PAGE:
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By: Drew Christiansen

March 23, 2015

World Bank President Jim Kim’s Global Futures lecture on climate change and development last week at Georgetown’s Gaston Hall offered a comprehensive overview of the problems and possible solutions to the problem of global warming. Dr. Kim covered everything from adaptation for island and coastal states, to clean cities for China and clean, low-energy agriculture. It was enough to give one hope the planet may be spared—if only technocrats could rule.


The dream, of course, is as old as Plato’s Republic: tasking people with the right skills and philosophic wisdom to cure society’s ills. The problem is that in Paris those who would save the planet have to face the realities not just of politics, but of especially fissiparous global politics. They may find themselves in the situation of the philosopher in Plato’s Myth of the Sandstorm. In that story, resonant with memories of Socrates’ persecution by his fellow citizens, a philosopher returns to the city only to find himself buffeted by a blinding sandstorm of interests and cross-cutting opinions that prevent him from carrying out his mission. The reassuring vision Dr. Kim offered of win-win solutions for an array of global ills may likewise be demolished in the crosswinds of global politics.

Though Catholic social teaching, at the local, national, and world level, has addressed the environmental crisis for some time now, there is still no single comprehensive teaching on the integrity of creation. Pope John Paul II taught that a moral development cannot “exclude respect for beings that constitute the natural world which the ancient groups—alluding precisely to the order that distinguishes it, called the “cosmos.”  In their 1991 pastoral statement, “Renewing the Earth,” the US bishops called for protection of the "planetary common good.”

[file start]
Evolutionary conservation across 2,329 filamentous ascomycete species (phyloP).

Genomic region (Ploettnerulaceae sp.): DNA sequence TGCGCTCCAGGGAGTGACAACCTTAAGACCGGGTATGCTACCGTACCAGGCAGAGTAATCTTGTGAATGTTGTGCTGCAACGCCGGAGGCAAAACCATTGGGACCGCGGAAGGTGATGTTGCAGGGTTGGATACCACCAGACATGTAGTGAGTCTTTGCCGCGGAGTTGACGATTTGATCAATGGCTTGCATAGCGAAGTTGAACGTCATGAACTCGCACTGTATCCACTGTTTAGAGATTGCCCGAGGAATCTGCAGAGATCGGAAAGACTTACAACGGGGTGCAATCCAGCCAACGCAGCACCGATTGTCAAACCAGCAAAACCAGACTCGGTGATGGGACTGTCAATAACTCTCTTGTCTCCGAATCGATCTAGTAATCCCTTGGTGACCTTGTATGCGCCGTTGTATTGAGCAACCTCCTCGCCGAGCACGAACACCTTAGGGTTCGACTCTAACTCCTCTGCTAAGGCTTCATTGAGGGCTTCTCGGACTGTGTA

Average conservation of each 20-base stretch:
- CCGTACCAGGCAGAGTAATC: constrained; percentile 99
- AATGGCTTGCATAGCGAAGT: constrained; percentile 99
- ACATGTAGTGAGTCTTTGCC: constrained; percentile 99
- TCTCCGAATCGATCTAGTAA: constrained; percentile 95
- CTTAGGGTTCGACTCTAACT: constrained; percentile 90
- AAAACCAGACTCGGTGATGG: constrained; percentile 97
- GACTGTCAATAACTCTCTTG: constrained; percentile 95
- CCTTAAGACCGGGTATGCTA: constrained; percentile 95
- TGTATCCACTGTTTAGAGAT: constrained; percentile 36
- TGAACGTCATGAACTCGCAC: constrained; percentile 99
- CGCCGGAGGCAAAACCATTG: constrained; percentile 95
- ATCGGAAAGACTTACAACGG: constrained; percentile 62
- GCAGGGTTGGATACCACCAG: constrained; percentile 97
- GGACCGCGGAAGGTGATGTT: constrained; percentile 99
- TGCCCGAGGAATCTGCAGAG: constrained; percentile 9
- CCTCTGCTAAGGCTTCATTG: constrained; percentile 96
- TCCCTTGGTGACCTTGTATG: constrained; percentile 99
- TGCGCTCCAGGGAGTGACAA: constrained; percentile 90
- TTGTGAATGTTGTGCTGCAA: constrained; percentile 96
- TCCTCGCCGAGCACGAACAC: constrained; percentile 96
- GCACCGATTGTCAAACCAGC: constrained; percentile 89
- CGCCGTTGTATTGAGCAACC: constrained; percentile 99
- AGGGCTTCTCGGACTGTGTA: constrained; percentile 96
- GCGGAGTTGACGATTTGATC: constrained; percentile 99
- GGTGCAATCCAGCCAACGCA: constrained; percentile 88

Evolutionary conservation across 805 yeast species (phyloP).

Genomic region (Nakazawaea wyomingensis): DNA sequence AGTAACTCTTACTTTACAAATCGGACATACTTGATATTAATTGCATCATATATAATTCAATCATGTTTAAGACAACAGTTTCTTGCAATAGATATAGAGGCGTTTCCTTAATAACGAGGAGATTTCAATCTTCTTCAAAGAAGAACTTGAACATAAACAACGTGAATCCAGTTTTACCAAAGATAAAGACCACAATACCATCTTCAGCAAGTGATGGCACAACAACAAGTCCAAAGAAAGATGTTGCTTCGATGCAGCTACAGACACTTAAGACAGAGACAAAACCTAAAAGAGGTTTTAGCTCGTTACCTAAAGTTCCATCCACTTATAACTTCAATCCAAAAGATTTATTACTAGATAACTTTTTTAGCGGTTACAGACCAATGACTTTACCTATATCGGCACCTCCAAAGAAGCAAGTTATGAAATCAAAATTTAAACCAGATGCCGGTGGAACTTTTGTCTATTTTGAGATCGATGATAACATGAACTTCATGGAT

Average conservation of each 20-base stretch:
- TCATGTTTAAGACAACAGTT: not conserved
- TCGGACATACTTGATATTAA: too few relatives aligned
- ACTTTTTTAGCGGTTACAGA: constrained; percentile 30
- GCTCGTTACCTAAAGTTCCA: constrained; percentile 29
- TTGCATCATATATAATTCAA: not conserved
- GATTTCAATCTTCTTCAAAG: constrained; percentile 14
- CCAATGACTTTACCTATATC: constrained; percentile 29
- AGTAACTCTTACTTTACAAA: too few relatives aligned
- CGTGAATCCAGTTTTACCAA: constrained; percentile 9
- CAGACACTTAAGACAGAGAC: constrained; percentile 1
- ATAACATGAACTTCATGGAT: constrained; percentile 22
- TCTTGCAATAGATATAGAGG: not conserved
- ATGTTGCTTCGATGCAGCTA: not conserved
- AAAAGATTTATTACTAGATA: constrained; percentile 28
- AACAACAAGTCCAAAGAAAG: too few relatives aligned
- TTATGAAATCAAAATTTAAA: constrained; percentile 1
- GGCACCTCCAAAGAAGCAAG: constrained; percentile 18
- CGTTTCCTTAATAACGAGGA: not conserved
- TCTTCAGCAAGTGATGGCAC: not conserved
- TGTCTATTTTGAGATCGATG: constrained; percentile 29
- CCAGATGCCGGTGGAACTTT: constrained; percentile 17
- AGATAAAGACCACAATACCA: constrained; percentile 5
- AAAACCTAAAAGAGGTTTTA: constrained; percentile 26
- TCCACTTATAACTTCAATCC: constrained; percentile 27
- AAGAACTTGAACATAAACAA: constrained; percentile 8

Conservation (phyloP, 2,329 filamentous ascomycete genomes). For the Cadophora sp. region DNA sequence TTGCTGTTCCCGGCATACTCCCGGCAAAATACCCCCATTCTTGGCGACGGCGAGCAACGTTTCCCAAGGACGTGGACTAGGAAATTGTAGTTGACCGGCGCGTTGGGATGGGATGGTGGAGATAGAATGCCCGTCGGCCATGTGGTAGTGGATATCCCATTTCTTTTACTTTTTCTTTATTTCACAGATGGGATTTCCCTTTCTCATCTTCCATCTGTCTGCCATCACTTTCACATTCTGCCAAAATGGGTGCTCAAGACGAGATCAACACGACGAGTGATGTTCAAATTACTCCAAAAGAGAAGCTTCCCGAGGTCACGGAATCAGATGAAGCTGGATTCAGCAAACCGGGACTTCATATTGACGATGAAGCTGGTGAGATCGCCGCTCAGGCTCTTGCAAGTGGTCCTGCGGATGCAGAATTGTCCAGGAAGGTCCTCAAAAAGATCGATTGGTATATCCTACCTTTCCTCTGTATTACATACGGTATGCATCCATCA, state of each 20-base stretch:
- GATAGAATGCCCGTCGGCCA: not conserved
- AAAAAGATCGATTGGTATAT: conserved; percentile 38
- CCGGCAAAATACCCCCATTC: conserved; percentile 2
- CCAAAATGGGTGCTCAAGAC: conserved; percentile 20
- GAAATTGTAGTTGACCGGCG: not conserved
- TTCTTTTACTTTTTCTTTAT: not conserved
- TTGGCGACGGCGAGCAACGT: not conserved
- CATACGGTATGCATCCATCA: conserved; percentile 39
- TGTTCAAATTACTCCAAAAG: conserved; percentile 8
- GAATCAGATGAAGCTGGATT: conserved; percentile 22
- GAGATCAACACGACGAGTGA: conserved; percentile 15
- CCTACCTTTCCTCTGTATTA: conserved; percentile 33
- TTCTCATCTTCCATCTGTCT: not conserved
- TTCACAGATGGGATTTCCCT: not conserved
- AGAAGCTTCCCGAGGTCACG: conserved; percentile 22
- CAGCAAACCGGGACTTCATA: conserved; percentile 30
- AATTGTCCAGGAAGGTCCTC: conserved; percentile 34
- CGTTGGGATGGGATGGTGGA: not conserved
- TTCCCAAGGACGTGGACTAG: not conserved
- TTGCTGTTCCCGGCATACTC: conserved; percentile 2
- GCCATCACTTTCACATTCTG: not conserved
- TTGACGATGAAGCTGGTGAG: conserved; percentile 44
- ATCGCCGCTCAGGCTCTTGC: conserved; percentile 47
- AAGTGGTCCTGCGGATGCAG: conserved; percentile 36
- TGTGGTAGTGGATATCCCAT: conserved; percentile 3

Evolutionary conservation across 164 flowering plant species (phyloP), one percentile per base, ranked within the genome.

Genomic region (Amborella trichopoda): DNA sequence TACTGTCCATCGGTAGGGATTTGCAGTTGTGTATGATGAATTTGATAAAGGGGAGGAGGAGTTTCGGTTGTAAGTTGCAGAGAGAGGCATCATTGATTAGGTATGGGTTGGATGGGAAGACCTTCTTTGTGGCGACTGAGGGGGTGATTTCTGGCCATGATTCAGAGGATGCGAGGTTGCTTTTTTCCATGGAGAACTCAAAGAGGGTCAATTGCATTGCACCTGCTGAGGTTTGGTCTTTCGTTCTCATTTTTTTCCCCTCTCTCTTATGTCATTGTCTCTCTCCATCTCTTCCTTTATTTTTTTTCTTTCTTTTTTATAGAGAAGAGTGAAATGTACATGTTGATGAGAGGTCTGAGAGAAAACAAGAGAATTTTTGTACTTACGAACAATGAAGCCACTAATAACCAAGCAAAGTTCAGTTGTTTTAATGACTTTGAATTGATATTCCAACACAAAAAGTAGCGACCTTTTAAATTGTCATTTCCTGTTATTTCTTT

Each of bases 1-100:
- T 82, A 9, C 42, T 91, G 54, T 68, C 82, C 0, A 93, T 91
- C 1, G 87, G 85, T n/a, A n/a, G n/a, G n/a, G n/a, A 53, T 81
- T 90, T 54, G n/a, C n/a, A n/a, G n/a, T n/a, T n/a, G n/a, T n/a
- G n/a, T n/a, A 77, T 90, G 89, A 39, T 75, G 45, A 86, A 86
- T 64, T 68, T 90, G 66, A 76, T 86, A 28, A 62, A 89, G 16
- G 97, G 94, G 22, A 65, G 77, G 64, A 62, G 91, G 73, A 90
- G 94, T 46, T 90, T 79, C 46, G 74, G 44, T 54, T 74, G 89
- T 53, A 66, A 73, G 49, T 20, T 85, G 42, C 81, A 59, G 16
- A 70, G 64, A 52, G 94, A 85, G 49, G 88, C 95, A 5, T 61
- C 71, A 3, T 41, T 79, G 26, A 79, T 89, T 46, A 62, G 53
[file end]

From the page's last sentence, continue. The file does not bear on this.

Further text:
“The universal common good,” they argued, “can serve as a foundation for a global environmental ethic.” They continued,

The common good invites regions of the country to share burdens equitably in such areas as toxic and nuclear waste disposal and water distribution and to work together to reduce and eliminate waste which threatens health and environmental quality. It also invites us to explore alternatives in which our poor brothers and sisters will share with the rest of us in the banquet of life, at the same time that we preserve and restore the earth, which sustains us.

Of particular importance are what economists call “collective goods,” like air, water, watersheds, oceans, and marine fisheries on which we all depend. To this list we must now certainly add climate.

In late summer Pope Francis is due to publish a new encyclical letter on the environment in which climate change is expected to feature. There is some talk that he may release the letter in an event with the Green Patriarch, Ecumenical Patriarch Bartholomew, known for his passionate defense of creation. They have undertaken several initiatives together. It would not be surprising, therefore, for them to speak up on climate change together, since environment is such an urgent concern for both of them. We shouldn’t forget that Pope Francis chose his name partly because of Saint Francis’ love of creation.

A joint effort by the two world religious leaders (and possibly others) may be what is needed to lift the Paris negotiations out of the mire of everyday politics to the level of global statesmanship where a new climate covenant must be forged.  

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The Planetary Common Good